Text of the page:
MoveOn PAC Takes On Bush

Times staff writer

MoveOn political action committee, a liberal group opposed to President Bush, launched this 30-second television commercial on CNN on Saturday, targeting a nationwide audience.


Narrator: “On the eve of war with Iraq, the Rev. Pat Robertson said he warned the president to prepare the American people for casualties. He said George Bush told him, ‘Oh no, we’re not going to have any casualties.’ No casualties? This is the same president who said: ‘Mission accomplished in Iraq ... millions of new jobs ... lower healthcare costs.’ Now this president wants four more years?”

Voice: “MoveOn PAC is responsible for the content of this advertisement.”

Images: A black-and-white picture of Bush. The word “wrong” flashes several times in red lettering to emphasize the group’s criticisms.


Analysis: This advertisement seeks to capitalize on a CNN interview with Robertson, a televangelist, which aired last week. Robertson, who supports Bush’s reelection, told the cable network about a private meeting he had with the Republican incumbent before the 2003 invasion of Iraq. “I warned him about this war,” Robertson recounted. “I had deep misgivings about this war, deep misgivings. And I was trying to say, Mr. President, you better prepare the American people for casualties.” Bush replied, according to Robertson: “Oh no, we’re not going to have any casualties.” After the interview aired, the White House flatly denied that Bush said any such thing. Robertson issued a statement that did not retract his account but reiterated support for Bush. Robertson’s comments amplify a Democratic criticism of the president -- that he did not talk before the invasion about the scale of potential casualties the country faced in a war of uncertain duration. The ad also alludes to a Bush appearance on an aircraft carrier on May 1, 2003, to proclaim an end to major combat operations in a speech given next to a banner that read “Mission Accomplished.” A Pentagon website on Sunday reported 1,098 U.S. military deaths in Iraq and three Defense Department civilian deaths -- most of them after that Bush speech. In addition, 8,016 U.S. military personnel have been wounded in the war, and more than half of those have not returned to action.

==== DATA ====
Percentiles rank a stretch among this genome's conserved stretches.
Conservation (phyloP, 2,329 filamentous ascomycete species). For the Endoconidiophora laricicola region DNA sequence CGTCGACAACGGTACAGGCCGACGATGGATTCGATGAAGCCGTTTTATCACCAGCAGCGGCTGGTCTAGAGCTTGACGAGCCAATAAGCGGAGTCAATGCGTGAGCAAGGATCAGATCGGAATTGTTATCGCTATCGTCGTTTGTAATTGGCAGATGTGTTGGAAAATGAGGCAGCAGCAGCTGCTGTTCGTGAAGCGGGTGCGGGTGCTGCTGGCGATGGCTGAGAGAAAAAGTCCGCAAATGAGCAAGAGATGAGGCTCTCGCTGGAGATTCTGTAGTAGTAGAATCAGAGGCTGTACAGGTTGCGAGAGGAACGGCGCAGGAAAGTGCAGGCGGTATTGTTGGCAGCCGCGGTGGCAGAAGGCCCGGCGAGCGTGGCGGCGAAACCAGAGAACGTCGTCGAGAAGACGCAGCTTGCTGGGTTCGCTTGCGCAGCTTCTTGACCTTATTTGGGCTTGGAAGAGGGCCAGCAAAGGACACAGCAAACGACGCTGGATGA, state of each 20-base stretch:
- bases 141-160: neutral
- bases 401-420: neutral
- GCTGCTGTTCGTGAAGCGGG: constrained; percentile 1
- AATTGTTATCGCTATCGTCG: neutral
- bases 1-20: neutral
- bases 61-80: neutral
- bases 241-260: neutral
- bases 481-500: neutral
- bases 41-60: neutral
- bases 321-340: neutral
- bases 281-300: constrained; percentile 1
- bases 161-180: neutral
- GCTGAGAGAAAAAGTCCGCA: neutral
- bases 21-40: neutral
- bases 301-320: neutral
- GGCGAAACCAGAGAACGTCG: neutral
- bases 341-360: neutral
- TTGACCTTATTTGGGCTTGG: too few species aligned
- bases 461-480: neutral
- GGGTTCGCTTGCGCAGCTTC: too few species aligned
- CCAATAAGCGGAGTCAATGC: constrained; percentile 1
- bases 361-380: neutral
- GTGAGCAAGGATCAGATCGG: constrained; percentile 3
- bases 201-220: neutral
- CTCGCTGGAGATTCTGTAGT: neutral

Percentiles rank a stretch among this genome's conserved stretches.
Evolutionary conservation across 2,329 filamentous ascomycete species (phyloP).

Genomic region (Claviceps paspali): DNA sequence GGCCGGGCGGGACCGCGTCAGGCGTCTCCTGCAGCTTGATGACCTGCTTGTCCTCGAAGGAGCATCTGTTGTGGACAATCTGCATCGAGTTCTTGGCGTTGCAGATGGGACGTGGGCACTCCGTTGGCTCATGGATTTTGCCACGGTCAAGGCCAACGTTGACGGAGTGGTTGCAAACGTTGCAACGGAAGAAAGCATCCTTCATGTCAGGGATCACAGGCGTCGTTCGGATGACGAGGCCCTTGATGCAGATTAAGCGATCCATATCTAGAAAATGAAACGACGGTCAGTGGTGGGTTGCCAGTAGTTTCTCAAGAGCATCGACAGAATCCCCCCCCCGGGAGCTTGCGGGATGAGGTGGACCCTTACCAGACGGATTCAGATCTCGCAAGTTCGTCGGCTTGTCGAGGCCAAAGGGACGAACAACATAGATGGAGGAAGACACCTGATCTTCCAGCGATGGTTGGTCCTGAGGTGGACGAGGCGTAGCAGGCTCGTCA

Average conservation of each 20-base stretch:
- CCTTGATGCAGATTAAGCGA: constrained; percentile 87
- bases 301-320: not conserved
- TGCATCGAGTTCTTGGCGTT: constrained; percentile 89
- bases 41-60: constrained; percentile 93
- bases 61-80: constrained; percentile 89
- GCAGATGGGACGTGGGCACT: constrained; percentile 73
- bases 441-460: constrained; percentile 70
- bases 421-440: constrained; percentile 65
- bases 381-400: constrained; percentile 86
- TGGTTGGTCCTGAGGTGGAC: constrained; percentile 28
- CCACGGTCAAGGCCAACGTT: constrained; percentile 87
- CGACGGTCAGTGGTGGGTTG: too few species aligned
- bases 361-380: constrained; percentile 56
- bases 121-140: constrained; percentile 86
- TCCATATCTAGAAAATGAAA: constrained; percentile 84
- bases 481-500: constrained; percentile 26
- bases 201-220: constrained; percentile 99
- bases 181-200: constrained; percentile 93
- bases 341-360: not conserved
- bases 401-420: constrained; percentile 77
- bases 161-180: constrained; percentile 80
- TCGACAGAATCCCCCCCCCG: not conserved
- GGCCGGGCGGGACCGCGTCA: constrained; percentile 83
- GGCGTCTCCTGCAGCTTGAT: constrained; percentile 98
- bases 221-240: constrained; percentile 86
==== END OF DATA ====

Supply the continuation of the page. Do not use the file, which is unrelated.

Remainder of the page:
Los Angeles Times

From Times Staff Writer Nick Anderson